It seems everyone you speak to these days has a story about a recent negative experience with Uber, especially in Gauteng, Cape Town and Durban.
Drivers arriving in visibly unroadworthy vehicles – never mind dents and scratches – petrol warning lights permanently on (worse is when a driver stops for fuel and attempts to get you to ‘help’ contribute), a refusal to use air conditioning, driving dangerously, unclean cars – the list goes on. Quality control is practically out of the window.
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Trying to get to or from an airport is seldom a pleasant or even seamless experience. In Cape Town, one must also contend with the many illegal operators on Uber who aren’t enlisted in the city’s permit scheme.
A more recent scourge is insistent in-app messaging by drivers, after accepting a trip, to find out your destination.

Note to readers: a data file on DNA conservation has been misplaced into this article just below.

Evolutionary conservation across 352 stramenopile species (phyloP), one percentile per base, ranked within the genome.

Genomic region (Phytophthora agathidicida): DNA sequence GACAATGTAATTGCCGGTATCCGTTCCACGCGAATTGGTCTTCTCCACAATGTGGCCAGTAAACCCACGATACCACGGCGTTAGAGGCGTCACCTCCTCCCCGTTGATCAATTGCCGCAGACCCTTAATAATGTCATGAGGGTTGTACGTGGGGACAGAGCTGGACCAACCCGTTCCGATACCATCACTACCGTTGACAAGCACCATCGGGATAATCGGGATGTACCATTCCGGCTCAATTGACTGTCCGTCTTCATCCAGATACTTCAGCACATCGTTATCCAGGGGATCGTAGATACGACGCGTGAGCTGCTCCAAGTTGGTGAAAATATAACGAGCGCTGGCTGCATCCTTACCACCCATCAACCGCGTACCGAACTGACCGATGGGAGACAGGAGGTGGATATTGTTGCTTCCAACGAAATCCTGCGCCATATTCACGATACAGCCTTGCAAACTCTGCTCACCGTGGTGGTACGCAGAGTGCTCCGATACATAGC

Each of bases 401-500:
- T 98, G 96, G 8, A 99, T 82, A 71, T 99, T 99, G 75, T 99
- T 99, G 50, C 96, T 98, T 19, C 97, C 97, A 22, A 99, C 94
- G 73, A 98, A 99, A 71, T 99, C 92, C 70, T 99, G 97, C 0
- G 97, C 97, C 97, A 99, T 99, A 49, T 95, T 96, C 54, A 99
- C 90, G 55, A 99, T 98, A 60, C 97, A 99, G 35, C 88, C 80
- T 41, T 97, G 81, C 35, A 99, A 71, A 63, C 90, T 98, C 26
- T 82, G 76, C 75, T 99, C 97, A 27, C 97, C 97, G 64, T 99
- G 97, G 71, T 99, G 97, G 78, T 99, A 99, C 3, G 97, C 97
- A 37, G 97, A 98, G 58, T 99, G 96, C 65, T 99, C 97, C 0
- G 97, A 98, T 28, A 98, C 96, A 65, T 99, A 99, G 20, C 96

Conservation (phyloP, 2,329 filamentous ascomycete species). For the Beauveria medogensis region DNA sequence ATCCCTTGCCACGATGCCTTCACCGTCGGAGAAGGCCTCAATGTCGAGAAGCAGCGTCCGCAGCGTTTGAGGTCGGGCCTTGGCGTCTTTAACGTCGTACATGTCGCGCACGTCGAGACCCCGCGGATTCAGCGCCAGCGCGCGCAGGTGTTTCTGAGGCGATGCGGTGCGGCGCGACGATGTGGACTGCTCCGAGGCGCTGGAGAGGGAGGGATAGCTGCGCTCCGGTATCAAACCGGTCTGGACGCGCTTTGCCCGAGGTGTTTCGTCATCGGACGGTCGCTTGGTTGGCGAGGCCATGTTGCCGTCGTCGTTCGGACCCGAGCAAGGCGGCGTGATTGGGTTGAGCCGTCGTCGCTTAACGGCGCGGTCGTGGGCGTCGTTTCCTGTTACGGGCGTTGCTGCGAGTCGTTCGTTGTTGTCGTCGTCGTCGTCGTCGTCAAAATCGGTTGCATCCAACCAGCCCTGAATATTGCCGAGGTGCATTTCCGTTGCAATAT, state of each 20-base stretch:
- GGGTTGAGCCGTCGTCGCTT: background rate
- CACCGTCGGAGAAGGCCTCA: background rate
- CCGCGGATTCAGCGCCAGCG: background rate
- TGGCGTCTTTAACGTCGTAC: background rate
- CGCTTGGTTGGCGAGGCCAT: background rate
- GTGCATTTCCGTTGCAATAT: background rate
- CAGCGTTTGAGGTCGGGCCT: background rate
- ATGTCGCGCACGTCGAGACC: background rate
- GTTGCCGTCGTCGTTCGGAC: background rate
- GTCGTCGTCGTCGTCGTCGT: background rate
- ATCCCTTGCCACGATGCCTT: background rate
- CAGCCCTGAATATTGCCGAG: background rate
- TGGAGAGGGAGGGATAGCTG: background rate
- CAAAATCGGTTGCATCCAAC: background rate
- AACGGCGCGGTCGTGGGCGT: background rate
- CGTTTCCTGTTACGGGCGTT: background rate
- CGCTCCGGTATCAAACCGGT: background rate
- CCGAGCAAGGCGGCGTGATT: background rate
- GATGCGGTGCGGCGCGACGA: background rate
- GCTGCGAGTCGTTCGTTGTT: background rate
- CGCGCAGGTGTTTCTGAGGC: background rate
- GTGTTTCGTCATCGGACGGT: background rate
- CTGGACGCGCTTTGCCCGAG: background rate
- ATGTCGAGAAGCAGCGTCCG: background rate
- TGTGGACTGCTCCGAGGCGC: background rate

Based on this, they will decide whether the trip is worth their while. If they decide it isn’t, they will either cancel it or not arrive – if you don’t then cancel the trip, which could negatively affect your rating – you’re stuck, unable to find another ride.
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Some have suggested drivers do this to avoid certain unsafe areas and driver safety is absolutely as important as rider safety. But the platform allows riders to add destinations or change this mid-trip, so an unscrupulous rider could easily send a driver into an area they would be trying to avoid.
A fundamental part of the problem is that certain trips simply aren’t profitable for drivers anymore.